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Welcome to the only show in town

posted by Tim Carmody   Apr 21, 2017

achewood - only game in town.png
[From Achewood, by Chris Onstad]

It’s never good when someone calls you on the phone to tell you that someone you love has died. It’s like those scenes on TV shows where the police or the White House are rushing to notify the family of the deceased before the news breaks so that they don’t learn about it from the television.

I’ve had it happen for three people in my life who weren’t close friends or family members: George Carlin, Steve Jobs, and Prince. In each of those cases, someone heard the news first and thought of me. This may be the sweetest and most melancholy kind of kindness. Today, it’s been a year since Prince died.

Prince made music for as long as I was alive. His self-titled album, made when he was still a teenager, was released the week before I was born. My mother, who loved Prince as much as I did, listened to “I Wanna Be Your Lover” over and over again when I was in utero. Prince and his music were Facts of the Universe, like the ancient Greeks believed in Zeus and his thunderbolts.

The only star as big and bright was Michael Jackson, and you couldn’t go into your room and put on headphones to listen to Michael Jackson’s dirty songs where nobody else could listen. It was a different kind of intimacy and intensity.

Michael Jackson’s and Whitney Houston’s deaths felt different: a Kaddish for lost dreams in childhood, a renewed awareness of how fragile these larger-than-life figures always were. Lou Reed’s and David Bowie’s deaths felt different: mourning my teenage self, my teachers and heroes. Prince’s death was like losing the love of my life.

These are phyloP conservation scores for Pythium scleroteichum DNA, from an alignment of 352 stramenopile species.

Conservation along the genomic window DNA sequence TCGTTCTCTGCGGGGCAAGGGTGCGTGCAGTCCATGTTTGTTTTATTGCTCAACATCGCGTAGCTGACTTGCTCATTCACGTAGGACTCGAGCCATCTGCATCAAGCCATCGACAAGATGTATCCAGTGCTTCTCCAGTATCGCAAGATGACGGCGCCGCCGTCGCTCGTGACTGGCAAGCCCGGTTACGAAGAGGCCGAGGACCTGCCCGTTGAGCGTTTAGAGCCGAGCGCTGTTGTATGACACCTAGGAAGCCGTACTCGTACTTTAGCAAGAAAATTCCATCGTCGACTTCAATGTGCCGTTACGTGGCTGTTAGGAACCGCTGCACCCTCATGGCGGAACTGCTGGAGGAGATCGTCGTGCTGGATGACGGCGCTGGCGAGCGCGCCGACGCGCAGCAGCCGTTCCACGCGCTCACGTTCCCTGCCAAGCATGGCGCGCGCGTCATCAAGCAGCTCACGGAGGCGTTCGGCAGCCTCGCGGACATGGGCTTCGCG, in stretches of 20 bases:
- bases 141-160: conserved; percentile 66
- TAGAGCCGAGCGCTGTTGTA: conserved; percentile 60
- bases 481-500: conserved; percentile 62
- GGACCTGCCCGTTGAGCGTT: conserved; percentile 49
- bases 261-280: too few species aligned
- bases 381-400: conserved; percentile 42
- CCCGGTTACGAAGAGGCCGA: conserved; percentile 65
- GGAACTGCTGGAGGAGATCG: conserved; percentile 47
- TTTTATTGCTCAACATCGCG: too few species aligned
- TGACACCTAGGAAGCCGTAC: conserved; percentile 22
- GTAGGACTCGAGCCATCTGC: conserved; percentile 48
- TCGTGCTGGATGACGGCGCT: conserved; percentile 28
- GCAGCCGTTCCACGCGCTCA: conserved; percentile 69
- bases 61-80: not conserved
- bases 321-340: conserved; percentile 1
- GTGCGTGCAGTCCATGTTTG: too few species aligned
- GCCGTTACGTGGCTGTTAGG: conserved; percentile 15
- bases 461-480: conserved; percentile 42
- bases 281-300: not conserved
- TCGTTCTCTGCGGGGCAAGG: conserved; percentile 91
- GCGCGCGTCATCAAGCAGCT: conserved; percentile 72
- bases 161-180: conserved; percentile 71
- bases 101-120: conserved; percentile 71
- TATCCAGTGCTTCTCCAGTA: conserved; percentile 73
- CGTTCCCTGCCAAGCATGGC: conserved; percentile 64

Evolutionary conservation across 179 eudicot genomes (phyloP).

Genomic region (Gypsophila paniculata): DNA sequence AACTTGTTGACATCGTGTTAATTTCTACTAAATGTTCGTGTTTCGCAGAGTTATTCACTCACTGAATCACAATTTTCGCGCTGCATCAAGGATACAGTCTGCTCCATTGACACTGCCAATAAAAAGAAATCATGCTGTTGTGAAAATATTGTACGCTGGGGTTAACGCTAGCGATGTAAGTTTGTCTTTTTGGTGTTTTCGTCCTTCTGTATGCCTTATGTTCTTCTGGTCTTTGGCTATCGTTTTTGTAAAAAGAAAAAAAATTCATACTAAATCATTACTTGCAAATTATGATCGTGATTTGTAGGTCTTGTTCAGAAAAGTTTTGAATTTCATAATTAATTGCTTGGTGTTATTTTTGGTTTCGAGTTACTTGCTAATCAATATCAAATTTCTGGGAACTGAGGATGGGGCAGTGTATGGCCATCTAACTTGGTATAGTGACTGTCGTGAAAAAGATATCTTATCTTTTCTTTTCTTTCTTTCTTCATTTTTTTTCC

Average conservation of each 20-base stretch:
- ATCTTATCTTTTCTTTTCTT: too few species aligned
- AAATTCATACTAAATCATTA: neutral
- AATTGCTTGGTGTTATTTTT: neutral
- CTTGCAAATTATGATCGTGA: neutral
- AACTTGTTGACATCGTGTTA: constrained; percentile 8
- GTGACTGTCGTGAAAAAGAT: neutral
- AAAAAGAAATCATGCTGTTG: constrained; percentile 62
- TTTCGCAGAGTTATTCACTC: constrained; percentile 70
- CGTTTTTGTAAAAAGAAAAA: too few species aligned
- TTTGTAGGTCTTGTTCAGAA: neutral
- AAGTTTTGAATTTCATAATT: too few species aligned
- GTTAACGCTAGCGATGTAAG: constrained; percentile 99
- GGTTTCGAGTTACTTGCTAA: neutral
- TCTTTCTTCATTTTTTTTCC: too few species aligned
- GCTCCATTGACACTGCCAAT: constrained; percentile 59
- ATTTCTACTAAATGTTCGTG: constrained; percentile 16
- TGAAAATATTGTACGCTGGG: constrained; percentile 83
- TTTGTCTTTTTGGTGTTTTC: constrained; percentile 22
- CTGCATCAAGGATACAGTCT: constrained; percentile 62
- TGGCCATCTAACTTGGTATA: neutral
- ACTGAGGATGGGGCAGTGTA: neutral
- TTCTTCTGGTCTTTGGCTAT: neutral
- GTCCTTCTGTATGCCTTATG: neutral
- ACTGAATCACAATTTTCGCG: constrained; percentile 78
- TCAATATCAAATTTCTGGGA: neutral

The web has an unusual and still-evolving relationship with death and mourning. People have always used it to memorialize people they loved, and to learn more about them. (One of my first contacts on the web was someone looking for information on a relative with my first and last name who went missing in action in Vietnam.)

But the systems of the web were slow to catch up. Social networks built to stalk college classmates only gradually learned how to deal with members’ deaths. Who owns or can access your virtual assets and information after you die?… It depends. The mechanisms we’ve built aren’t built for this. Hopes for the Singularity aside, there’s no disrupting death.

We are inventing new rituals of public mourning online. And when it comes to death, rituals may matter as much or more than network topologies and the law. In many ways, these rituals replace older ones we’ve lost. Grief once expressed in public via mourning clothes, black armbands, and semi-public funerals is now being hashed out on the web.

“I really believe that a lot of these social media mourning rituals are popping up because people aren’t able to mourn in public spaces the way that they used to,” says Candi Cann, an assistant professor at Baylor University and author of “Virtual Afterlives: Grieving the Dead in the Twenty-First Century.” “People have this need to be recognised as grievers.”

We can’t always be with family, scattered across countries and continents. We can’t always confide in old lovers, our relationships fraught and fractured. We can’t take off from work to curl up and cry in private without consequence. We can’t all make pilgrimages to leave votive offerings and memorabilia at the sites of death.

But we can tell friends and strangers how we feel. We can point them to the things this person made that changed our lives. We can let them know, friends and strangers both, that it is okay for them, for us, for all of us to feel, to mourn the person and what that person meant. To mourn the part of us that will never be the same without the other person’s presence exerting a magnetic pull on us from across the planet.

(With thanks to Anil Dash)